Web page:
Botswana, which is a cutting and polishing facility for Tiffany. Our other two days have been spent meeting the Managing Director of Debswana (Debswana is the mining entity which is a 50-50 joint venture between DeBeers and the Botswana government) and the Botswana government’s Head of Mineral Resources. While these meetings don’t provide us with data for empirical analysis, it does however familiarize us with the different elements, challenges, changes, costs, demand shifters and supply shifters of the industry and this is helpful in interpreting our econometric results.
Though the focus of this week has been our meetings, we have also been enjoying our free time. I had my first game drive of my life earlier this week at the Mokolodi Nature Reserve which I loved. In truth I have no frame of reference, so though I loved it, I know there’s a lot we missed. Still it was great to see impalas, kudus, ostrich, warthogs, baboons, hippos and many incredible birds in a natural setting, without cages to confine them. It was a nice way to ease into the safari life, as we know there will be a lot more of this in the weeks to come. We
also did our own short game drive in our rental car in the Gaborone Game Reserve. None of the big classic game here, but for a $2 entry free it was still fun to drive up next to ostriches, impalas, zebras, warthogs and monkeys.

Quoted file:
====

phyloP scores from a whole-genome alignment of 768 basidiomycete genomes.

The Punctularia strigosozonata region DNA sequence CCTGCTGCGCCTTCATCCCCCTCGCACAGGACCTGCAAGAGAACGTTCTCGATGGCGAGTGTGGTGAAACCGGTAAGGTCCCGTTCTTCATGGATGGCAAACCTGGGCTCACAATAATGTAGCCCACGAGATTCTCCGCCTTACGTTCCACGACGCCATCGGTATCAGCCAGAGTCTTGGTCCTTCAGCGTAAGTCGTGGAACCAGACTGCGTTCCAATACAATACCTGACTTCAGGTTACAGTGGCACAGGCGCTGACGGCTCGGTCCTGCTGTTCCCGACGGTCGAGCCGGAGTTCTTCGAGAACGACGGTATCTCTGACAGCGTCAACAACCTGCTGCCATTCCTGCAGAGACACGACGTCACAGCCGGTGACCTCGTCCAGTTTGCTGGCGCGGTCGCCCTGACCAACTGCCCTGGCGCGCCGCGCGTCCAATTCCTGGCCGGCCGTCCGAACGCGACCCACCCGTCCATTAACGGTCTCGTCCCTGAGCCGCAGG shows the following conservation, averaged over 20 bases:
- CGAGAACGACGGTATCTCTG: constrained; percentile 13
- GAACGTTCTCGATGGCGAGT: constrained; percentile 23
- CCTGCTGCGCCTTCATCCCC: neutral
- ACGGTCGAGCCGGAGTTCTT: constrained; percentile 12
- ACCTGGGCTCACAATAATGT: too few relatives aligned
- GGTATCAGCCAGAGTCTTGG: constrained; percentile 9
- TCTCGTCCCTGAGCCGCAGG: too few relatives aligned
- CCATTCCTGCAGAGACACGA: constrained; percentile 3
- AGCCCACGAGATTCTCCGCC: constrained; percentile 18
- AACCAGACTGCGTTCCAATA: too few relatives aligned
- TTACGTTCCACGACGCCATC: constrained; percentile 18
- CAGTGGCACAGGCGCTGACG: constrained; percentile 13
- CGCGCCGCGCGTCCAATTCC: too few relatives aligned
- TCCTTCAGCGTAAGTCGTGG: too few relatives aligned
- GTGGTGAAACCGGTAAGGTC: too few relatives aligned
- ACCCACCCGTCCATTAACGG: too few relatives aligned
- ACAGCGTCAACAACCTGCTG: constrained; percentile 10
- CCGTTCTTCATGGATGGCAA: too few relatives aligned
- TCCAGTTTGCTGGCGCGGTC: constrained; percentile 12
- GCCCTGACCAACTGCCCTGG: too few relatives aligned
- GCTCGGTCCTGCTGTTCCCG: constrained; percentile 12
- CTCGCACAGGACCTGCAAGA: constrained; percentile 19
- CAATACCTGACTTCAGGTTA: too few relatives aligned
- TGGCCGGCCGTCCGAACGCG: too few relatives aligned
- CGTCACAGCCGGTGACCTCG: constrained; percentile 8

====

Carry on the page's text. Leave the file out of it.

Before I wrap up this installment, allow me to take a quick step back for a moment. For all the Botswana praise I opened this entry with, people drive like maniacs here. We decided to rent a car to ensure our timeliness to all our meetings in an affordable manner. There are speed limit signs on the highways but they seem to be more or less disregarded and as the highways are one lane in each direction, it’s a bit unsettling when drivers going 80 mph and up fly past you (or come at you) to squeeze back in file just before a giant truck flies by in the opposite direction. Throw in free ranging cattle, donkeys and goats grazing along the highway corridor and occasionally wandering into the road, and it’s some intimidating road conditions. Within the city center, the animals aren’t a factor but there was always a traffic light or two at
a major intersection that wasn’t functioning for every trip to town we made, and there didn’t seem to a be a system to this circumstance that I was able to pick up on. Combine these factors with my first time driving in a commonwealth ‘left side of the road’ system (Phil had to tell me to “stay left” more than once) and the time it took getting used to having the clutch in my left hand instead of the right hand, and I was very happy to return the rental car in one piece yesterday.
Now it’s time to meet up with some classmates for some adventures. I’m currently writing this from a 10 hour local bus from Gabs City to Maun and the true “backpacking” has begun. No toilet. Dirty black water dripping from the bus ceiling onto Phil’s head. So far only one piece of someone’s luggage has landed on my head. When we first departed Gabs there were at least 100 people on the bus with not even any standing room in the aisle, but now, 6 hours in, the crowd has thinned enough for me to bust out my computer and write a bit. Next
stop – Maun and the Okavango Delta to meet Gustav and Daniel, two of my other classmates from Sweden.
Puss och kram!